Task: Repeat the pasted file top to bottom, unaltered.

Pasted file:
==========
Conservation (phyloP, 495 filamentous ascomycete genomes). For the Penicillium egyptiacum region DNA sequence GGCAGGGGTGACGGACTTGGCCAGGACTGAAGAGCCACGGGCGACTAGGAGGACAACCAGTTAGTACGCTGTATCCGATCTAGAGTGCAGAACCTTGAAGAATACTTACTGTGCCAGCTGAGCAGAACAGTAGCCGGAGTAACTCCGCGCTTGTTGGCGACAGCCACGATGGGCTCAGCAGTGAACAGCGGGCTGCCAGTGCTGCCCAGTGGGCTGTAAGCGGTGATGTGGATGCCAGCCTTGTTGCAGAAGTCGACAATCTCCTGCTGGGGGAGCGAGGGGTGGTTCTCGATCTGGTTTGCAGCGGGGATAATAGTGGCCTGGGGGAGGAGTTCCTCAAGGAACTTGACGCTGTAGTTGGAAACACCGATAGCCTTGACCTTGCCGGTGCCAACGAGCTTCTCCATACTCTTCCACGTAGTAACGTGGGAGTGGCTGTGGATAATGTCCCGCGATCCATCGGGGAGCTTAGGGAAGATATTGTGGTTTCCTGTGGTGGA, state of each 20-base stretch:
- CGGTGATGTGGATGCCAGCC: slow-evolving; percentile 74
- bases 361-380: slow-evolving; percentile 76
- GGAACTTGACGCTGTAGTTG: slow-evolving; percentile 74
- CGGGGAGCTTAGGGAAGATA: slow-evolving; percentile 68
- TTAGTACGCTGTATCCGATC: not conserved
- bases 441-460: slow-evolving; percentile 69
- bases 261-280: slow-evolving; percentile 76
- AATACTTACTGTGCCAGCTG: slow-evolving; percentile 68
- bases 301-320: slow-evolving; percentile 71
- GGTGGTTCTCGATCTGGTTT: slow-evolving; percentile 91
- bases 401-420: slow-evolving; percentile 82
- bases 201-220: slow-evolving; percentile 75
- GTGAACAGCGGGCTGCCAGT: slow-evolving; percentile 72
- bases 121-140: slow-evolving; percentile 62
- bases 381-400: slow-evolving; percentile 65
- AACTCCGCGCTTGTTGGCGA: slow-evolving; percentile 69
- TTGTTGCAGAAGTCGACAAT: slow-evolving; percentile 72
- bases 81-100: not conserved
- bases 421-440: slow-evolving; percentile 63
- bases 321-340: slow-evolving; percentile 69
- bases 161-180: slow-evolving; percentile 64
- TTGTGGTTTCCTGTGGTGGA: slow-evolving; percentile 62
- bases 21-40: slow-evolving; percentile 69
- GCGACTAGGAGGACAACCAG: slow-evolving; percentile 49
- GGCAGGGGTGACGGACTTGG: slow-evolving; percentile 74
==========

Conservation (phyloP, 495 filamentous ascomycete genomes). For the Penicillium egyptiacum region DNA sequence GGCAGGGGTGACGGACTTGGCCAGGACTGAAGAGCCACGGGCGACTAGGAGGACAACCAGTTAGTACGCTGTATCCGATCTAGAGTGCAGAACCTTGAAGAATACTTACTGTGCCAGCTGAGCAGAACAGTAGCCGGAGTAACTCCGCGCTTGTTGGCGACAGCCACGATGGGCTCAGCAGTGAACAGCGGGCTGCCAGTGCTGCCCAGTGGGCTGTAAGCGGTGATGTGGATGCCAGCCTTGTTGCAGAAGTCGACAATCTCCTGCTGGGGGAGCGAGGGGTGGTTCTCGATCTGGTTTGCAGCGGGGATAATAGTGGCCTGGGGGAGGAGTTCCTCAAGGAACTTGACGCTGTAGTTGGAAACACCGATAGCCTTGACCTTGCCGGTGCCAACGAGCTTCTCCATACTCTTCCACGTAGTAACGTGGGAGTGGCTGTGGATAATGTCCCGCGATCCATCGGGGAGCTTAGGGAAGATATTGTGGTTTCCTGTGGTGGA, state of each 20-base stretch:
- CGGTGATGTGGATGCCAGCC: slow-evolving; percentile 74
- bases 361-380: slow-evolving; percentile 76
- GGAACTTGACGCTGTAGTTG: slow-evolving; percentile 74
- CGGGGAGCTTAGGGAAGATA: slow-evolving; percentile 68
- TTAGTACGCTGTATCCGATC: not conserved
- bases 441-460: slow-evolving; percentile 69
- bases 261-280: slow-evolving; percentile 76
- AATACTTACTGTGCCAGCTG: slow-evolving; percentile 68
- bases 301-320: slow-evolving; percentile 71
- GGTGGTTCTCGATCTGGTTT: slow-evolving; percentile 91
- bases 401-420: slow-evolving; percentile 82
- bases 201-220: slow-evolving; percentile 75
- GTGAACAGCGGGCTGCCAGT: slow-evolving; percentile 72
- bases 121-140: slow-evolving; percentile 62
- bases 381-400: slow-evolving; percentile 65
- AACTCCGCGCTTGTTGGCGA: slow-evolving; percentile 69
- TTGTTGCAGAAGTCGACAAT: slow-evolving; percentile 72
- bases 81-100: not conserved
- bases 421-440: slow-evolving; percentile 63
- bases 321-340: slow-evolving; percentile 69
- bases 161-180: slow-evolving; percentile 64
- TTGTGGTTTCCTGTGGTGGA: slow-evolving; percentile 62
- bases 21-40: slow-evolving; percentile 69
- GCGACTAGGAGGACAACCAG: slow-evolving; percentile 49
- GGCAGGGGTGACGGACTTGG: slow-evolving; percentile 74